After art school I moved to Wellington and my aunts put me up in what you would call an upper-class Catholic girls' flat. They were respectable, decent women who lived there and I came as a nasty shock. I used to wear bright green, tight corduroy ski pants, a very fitting black top, hoop earrings, hair piled up, lots of make-up, red lipstick. Other girls were wearing cardies and pearls. One of them, Dorothy, had a crush on Fraser so she asked him to a party at the house. He brought along his friend Crawford. They'd been told that I was pretentious about literature, so they started out talking about Joyce Cary's book The Horse's Mouth, which was making a bit of a rumble at the time. And I thought, how stupid, as if I wouldn't know more about it than they would. They were two doctors after all and I was a painter. Plus an Irishman had written it. So I got drunk and wiped the floor with them, really savaged them both.

7. You used to waitress at Harry's coffee shop. What was that like?

It was where all the poets went. Harry Seresin was a Russian Jew. He served pumpernickel bread with cream cheese and half a hard-boiled egg. James K. Baxter would come in. He was a bit pretentious, very prophet-like. When I was pregnant he came up and said, "And you are pleased?" and I said, "Well, if I wasn't I'd get rid of it, wouldn't I?" He was becoming a Catholic then you see, very sanctimonious. He would sit in front of the pie he was about to eat and cross himself. But as my father would say, you don't become a Catholic, it's a racial burden!

8. Because Fraser was a psychiatrist you lived in a mental hospital. What was that like?

I've lived longer in mental hospitals than anywhere else: Porirua, one in Australia, Kingseat, Carrington. Anyone who did the garden or came to help me in the house had either murdered someone or done something frightful. Doctors don't live on site any more, which is a pity. There are still mentally ill people who recognise me on the street. I actually think the whole of the human race is stark staring mad. There are the inept who can't look after themselves and they're the ones who go to the hospital, while others keep on functioning and become politicians, pulling hair and running everything down.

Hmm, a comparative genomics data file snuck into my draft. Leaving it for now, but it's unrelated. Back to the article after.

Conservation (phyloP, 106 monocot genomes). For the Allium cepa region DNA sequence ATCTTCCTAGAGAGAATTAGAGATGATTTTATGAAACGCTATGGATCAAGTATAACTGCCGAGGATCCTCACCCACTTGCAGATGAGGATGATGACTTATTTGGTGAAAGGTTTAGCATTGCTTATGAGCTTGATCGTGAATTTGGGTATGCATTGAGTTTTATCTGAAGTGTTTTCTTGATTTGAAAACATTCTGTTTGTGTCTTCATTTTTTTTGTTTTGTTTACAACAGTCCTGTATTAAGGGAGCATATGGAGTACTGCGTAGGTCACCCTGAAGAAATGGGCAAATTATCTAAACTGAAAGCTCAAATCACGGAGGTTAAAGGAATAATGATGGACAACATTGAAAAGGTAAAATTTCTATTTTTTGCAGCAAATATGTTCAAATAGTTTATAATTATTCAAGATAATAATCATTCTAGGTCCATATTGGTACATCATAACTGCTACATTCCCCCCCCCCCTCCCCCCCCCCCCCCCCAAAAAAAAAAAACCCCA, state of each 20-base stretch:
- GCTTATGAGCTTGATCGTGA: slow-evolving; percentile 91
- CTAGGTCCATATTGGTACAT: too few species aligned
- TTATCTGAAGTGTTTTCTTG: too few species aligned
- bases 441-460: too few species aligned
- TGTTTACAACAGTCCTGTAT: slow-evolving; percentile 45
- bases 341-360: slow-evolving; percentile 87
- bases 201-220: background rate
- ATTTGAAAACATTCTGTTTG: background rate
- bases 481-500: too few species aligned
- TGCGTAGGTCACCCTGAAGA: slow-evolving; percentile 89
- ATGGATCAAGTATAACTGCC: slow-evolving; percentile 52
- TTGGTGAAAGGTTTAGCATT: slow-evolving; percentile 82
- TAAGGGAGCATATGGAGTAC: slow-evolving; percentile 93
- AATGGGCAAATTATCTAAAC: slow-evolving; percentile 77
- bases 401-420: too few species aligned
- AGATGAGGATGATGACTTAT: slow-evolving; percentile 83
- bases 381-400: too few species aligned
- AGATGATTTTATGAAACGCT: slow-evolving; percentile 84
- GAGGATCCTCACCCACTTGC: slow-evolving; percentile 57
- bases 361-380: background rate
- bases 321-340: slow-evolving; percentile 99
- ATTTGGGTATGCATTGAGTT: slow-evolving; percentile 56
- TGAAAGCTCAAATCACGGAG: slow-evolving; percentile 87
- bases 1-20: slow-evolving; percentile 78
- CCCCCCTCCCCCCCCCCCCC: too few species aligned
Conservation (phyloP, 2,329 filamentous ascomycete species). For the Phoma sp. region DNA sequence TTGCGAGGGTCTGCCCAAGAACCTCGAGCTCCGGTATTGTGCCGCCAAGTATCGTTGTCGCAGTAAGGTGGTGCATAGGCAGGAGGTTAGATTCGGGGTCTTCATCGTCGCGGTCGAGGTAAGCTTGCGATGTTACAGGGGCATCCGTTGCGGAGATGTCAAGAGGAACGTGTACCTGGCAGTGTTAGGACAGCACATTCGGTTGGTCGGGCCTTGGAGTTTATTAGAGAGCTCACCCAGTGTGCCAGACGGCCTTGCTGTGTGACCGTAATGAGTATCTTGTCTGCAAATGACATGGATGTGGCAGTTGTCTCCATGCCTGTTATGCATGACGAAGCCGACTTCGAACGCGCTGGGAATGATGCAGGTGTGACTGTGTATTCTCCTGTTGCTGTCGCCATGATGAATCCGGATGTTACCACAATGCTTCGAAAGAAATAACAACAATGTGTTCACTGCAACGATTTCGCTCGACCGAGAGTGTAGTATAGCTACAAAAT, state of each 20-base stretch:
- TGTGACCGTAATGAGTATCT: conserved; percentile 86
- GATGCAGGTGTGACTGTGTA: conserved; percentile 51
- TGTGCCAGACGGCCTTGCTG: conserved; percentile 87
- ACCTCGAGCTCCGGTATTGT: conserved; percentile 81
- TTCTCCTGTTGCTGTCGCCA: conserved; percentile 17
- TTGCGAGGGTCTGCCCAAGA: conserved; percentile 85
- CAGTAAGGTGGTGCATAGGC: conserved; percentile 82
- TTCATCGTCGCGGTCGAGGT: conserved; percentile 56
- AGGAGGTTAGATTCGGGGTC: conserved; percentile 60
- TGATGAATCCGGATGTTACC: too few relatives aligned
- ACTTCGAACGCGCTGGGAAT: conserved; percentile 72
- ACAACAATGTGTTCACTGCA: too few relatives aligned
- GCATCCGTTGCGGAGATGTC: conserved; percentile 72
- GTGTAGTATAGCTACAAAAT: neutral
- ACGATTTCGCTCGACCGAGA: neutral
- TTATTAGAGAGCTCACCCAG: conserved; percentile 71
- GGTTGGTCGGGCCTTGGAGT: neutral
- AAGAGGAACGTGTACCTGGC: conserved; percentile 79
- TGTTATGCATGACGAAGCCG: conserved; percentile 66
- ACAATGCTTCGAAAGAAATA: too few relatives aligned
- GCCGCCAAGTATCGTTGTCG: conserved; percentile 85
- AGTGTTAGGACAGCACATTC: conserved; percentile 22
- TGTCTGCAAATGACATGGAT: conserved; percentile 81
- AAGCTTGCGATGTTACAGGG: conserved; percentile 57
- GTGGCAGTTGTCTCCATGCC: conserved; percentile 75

9. Is it true that Fraser coined the term "suburban neurosis"?

I coined it! I thought of it myself in terms of my paintings like Woman at the Sink (1959). Sue Kedgley attributed it to Fraser because he was a psychiatrist. Women in poor domestic circumstances do break down. Isolation, powerlessness, the burden of kids, of course. It's bad for their brains, they stop functioning, they lose self-respect. Housework is such a killer.

10. Are you planning to have another art show?

I don't know if I want one. I don't really enjoy the gallery scene, I enjoy talking to separate people but I'm not a networker. I'll be talking to the wrong person. Nowadays artists are trained to be networkers, to promote themselves, which I find pathetic.

11. How do you live these days?

My youngest daughter Emily is living with me at the moment and she's a Buddhist so we leave all the cobwebs and don't eat any meat or fish. It has meant that for the first time in my life I've had to learn how to cook. On a good day I go into the studio and paint for two hours. I've always been a slow burner, I take a long time to catch fire creatively. The major thing is to keep doing it. What you're doing is revealed to you through the painting, not through your head. It is in the process.

12. What do you think of the current state of the nation?

I think it's appalling. That gap between rich and poor will be very hard to close. My badly built cottage is worth over $1 million. That is ludicrous.